Sea anemones use an arsenal of peptide neurotoxins accumulated in special stinging cells (nematocytes) for defense and predation. Intriguingly, genomic analysis of Nematostella vectensis revealed only a single toxin, Nv1 (N. vectensis toxin 1), encoded by multiple extremely conserved genes. We examined the toxic potential of Nv1 and whether it is produced by the three developmental stages (embryo, planula, and polyp) of Nematostella. Nv1 was expressed in recombinant form and, similarly to Type I sea anemone toxins, inhibited the inactivation of voltage-gated sodium channels. However, in contrast to the other toxins, Nv1 revealed high specificity for insect over mammalian voltage-gated sodium channels. Transcript analysis indicated that multiple Nv1 loci are transcribed at all developmental stages of N. vectensis, whereas splicing of these transcripts is restricted to the polyp stage. This finding suggests that regulation of Nv1 synthesis is posttranscriptional and that the embryo and planula stages do not produce the Nv1 toxin. This rare phenomenon of intron retention at the early developmental stages is intriguing and raises the question as to the mechanism enabling such differential expression in sea anemones.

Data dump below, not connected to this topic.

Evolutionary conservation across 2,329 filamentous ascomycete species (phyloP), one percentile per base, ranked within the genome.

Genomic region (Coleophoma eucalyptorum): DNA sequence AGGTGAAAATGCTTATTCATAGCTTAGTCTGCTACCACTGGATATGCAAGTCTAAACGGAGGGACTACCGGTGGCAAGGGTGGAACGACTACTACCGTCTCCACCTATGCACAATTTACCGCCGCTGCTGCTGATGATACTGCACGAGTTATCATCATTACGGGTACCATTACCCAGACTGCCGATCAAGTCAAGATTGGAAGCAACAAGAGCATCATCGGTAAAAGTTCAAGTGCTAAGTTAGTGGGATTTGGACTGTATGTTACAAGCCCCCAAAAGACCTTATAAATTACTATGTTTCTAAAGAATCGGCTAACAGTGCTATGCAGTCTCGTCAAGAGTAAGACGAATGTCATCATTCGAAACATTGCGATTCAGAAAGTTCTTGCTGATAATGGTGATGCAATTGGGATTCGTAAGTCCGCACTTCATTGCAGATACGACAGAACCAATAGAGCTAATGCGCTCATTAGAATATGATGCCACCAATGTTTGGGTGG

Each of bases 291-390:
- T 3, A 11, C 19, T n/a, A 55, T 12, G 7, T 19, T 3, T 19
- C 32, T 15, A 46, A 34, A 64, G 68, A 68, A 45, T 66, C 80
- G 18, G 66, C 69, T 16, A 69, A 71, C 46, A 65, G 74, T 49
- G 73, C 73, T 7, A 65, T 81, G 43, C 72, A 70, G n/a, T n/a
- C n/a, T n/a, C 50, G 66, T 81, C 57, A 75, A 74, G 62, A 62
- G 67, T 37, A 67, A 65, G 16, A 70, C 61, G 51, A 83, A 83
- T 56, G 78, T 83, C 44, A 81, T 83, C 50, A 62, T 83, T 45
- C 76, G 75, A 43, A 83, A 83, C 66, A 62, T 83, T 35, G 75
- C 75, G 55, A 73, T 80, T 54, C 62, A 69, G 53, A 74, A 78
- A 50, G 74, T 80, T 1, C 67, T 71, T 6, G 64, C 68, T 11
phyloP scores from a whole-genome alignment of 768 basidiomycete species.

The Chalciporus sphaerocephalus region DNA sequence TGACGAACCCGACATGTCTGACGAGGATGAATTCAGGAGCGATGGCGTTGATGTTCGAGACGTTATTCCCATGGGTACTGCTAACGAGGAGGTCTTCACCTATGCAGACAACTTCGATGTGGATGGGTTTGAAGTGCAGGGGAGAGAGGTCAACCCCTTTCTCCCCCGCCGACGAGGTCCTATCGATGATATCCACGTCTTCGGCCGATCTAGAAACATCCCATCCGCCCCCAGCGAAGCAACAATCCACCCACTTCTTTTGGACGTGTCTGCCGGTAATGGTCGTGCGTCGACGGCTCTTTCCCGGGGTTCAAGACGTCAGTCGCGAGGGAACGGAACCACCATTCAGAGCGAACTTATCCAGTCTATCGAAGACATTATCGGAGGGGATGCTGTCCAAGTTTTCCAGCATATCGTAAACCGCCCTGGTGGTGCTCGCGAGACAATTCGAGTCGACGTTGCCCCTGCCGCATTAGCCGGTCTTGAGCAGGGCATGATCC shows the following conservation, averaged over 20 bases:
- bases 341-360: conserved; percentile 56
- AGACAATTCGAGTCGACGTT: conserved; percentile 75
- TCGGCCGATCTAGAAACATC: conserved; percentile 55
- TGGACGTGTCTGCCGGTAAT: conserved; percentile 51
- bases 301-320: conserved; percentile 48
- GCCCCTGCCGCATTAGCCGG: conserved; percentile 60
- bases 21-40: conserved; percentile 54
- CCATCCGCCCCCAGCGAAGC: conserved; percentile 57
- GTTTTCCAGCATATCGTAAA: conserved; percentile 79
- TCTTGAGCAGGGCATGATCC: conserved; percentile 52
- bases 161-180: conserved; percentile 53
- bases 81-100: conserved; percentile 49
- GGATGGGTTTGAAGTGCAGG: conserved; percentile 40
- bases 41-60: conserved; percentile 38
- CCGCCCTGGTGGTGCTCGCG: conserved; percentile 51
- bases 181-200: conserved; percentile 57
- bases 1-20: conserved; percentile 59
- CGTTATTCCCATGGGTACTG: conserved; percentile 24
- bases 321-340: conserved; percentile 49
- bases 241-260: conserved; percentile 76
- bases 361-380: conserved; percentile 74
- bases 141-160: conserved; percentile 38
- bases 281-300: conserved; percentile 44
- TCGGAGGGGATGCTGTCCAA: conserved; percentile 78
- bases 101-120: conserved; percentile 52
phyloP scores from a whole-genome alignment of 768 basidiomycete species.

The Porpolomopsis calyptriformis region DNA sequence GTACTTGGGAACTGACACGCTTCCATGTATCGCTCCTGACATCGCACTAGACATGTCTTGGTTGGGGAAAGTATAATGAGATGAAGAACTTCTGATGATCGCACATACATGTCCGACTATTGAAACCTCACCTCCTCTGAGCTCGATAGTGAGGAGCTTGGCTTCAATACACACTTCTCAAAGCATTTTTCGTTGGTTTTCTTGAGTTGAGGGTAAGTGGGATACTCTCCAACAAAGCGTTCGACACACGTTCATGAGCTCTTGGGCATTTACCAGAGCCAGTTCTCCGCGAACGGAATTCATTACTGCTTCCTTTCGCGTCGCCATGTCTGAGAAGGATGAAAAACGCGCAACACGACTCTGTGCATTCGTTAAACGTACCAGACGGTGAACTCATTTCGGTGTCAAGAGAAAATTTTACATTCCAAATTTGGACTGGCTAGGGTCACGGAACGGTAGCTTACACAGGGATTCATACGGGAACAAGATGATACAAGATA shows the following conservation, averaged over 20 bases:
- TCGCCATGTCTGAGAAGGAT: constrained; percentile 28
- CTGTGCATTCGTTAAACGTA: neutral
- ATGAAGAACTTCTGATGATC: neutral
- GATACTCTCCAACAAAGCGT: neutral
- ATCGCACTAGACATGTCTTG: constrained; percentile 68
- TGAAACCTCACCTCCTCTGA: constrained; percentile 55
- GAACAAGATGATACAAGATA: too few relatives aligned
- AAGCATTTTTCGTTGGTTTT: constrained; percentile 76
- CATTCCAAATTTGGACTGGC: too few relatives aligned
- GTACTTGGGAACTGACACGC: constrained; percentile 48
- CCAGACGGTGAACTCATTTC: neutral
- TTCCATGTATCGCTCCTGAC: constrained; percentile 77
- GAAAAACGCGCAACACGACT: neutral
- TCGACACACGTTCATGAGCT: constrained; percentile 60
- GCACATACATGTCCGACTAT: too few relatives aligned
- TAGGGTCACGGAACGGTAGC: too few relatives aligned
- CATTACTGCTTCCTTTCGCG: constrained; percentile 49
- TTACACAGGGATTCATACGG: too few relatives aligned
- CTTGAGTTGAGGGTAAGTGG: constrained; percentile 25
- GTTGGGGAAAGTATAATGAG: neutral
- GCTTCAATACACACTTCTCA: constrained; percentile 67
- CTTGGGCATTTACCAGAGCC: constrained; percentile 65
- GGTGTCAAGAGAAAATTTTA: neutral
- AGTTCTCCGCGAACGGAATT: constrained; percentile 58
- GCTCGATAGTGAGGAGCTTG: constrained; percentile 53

Bibliographical noteFunding Information:
This article is dedicated to the memory of Prof. Andre Menez. M.G. and D.G. were supported by United States–Israel Binational Agricultural Research and Development Grants IS-3928-06 and IS-4066-07 and by Israeli Science Foundation Grant 909/04. J.R.F. was supported by Environmental Protection Agency Grant F5E11155 (together with A.M.R.) and National Science Foundation Grant FP-91656101-0 (together with J.C.S.). A.M.R. was supported by a Postdoctoral Scholar Program at the Woods Hole Oceanographic Institution, with funding provided by The Beacon Institute for Rivers and Estuaries and the J. Seward Johnson Fund.
- Nematostella vectensis
- intron retention
- recombinant expression
- sea anemone toxins